Cardiac Arrhythmia

What is Cardiac Arrhythmia or Irregular Heart Rate?

Cardiac arrhythmia refers to the condition where the heartbeat is too fast, too slow or is irregular. In most cases, this condition is harmless, but it sometimes can be serious or life-threatening. When a heart is in arrhythmia, there may not be enough blood flow throughout the body, causing potential damage to the brain, heart and other vital organs.

In a normal heart, electrical signals run from the upper atria to the two lower ventricles in a regular, repetitive rhythm. This causes the heart muscle to contract from top to bottom and pump blood throughout the body. When these signals are irregular, or arrhythmic, the atria and/or the ventricles can quiver instead of beating normally, affecting blood flow.

Types of Arrhythmia

There are many types of arrhythmia and most of them are harmless. When treating serious heart rhythm problems, the level of success depends on the type and severity of the specific instance. The most common type of serious arrhythmia is atrial fibrillation (AFib), in which the heart’s atrial chambers are contracting in a fast and irregular fashion.

In a patient with AFib, the heart’s electrical signals travel in a rapid, disorganized pattern causing the atria to quickly quiver (or fibrillate), decreasing the effective circulation of blood in the heart and throughout the body. Sometimes, these abnormal signals spread to the ventricles, disrupting their rhythm as rapid contraction does not allow the chambers to completely fill and empty, reducing overall blood flow.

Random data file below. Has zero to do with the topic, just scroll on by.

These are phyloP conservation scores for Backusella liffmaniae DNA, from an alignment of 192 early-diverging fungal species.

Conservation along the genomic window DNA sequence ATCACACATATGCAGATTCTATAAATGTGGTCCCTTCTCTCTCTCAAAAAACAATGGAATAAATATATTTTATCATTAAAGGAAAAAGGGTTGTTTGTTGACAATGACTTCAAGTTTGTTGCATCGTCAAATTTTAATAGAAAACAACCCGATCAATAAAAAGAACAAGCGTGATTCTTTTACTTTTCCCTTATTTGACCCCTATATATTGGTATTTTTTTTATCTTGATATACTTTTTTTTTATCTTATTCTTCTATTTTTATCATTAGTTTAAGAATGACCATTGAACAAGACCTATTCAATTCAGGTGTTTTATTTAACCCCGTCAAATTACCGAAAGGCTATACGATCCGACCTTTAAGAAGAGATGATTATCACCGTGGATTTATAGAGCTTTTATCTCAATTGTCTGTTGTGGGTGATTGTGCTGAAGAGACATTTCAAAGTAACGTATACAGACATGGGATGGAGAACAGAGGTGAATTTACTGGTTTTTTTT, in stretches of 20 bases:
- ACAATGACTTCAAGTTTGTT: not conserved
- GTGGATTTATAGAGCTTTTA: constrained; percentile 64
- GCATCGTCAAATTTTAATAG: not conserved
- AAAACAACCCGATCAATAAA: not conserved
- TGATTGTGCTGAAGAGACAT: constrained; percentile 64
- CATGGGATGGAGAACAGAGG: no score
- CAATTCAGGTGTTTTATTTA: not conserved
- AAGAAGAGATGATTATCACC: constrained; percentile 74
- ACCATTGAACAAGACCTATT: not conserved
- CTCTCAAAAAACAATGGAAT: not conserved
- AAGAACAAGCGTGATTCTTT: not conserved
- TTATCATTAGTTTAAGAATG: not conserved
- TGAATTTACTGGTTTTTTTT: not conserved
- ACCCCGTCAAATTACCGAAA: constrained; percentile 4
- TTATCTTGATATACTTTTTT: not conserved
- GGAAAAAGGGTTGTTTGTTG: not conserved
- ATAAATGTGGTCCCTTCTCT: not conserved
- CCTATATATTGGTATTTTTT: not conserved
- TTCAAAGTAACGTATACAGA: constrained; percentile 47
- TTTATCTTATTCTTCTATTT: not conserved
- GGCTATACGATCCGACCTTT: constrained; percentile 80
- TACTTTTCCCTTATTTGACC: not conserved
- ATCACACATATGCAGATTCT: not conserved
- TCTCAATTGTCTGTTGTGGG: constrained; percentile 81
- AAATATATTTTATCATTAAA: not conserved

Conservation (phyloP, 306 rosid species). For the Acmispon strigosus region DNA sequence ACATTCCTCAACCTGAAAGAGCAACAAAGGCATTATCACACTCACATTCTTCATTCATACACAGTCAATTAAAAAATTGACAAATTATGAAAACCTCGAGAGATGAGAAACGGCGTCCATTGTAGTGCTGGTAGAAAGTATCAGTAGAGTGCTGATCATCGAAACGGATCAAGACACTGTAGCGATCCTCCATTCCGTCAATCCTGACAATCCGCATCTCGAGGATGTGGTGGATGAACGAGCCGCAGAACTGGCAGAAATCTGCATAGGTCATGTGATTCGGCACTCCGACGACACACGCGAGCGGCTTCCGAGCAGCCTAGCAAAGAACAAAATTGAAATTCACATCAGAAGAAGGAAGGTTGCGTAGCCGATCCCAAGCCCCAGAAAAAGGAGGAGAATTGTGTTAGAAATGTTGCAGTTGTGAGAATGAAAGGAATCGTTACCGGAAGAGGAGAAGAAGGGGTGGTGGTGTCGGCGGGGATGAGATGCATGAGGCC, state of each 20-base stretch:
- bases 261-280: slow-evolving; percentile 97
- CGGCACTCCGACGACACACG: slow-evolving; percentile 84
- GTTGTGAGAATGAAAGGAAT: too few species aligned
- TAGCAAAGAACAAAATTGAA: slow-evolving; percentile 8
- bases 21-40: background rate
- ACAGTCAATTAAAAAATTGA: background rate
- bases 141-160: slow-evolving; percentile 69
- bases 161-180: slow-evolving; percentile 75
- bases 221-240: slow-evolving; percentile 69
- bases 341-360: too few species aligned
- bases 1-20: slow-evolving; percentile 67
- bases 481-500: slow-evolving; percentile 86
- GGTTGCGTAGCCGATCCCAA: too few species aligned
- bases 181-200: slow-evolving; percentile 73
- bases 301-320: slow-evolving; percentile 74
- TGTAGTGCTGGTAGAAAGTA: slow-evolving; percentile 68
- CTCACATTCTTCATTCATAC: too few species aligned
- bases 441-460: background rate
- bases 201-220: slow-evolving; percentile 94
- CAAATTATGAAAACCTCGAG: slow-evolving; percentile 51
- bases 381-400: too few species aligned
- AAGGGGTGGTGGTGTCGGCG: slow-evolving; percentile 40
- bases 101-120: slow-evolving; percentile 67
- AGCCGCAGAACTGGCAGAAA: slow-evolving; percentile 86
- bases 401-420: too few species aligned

AFib is not usually life-threatening but can cause stroke or congestive heart failure if not properly diagnosed or treated with medication.

Diagnosing Arrhythmia

Three methods are used in combination to diagnose arrhythmias: Information about a patient’s medical and family history, a physical examination and various tests and procedures. A cardiologist or electrophysiologist, a specialist in arrhythmias, usually will coordinate the diagnosis.

Medical and family history: The doctor will first ask for a description of the patient’s symptoms and whether he or she—or any direct, biological relatives —have had heart disease, high blood pressure or diabetes. Other questions will involve current prescriptions as well as over-the-counter medications, alcohol, drugs or smoking. Stress factors in life also will be explored.

Physical examination: The rate and rhythm of the patient’s heartbeat will be measured, the pulse will be checked and the doctor will listen for a heart murmur. The legs and feet also will be examined for swelling, which could point to an enlarged heart or heart failure.

Tests and procedures: The cardiologist has a wide array of techniques from which to choose. These range from a simple blood test or chest x-ray to an EKG (electrocardiogram), an Echo (echocardiogram) or a treadmill-administered stress test. The patient also could be asked to wear a Holter monitor or event monitor. The Holter measures 24 or 48 straight hours of heart activity while the event device is worn for several weeks and only records data when activated by the patient or when it senses irregular heart activity.

Treating Heart Arrhythmia

If you or a loved one has an irregular heartbeat, a heart doctor should be consulted to determine the severity and prescribe the proper medication and treatment. Our cardiovascular specialists stand ready to help treat arrhythmia and prevent it from causing more serious health issues.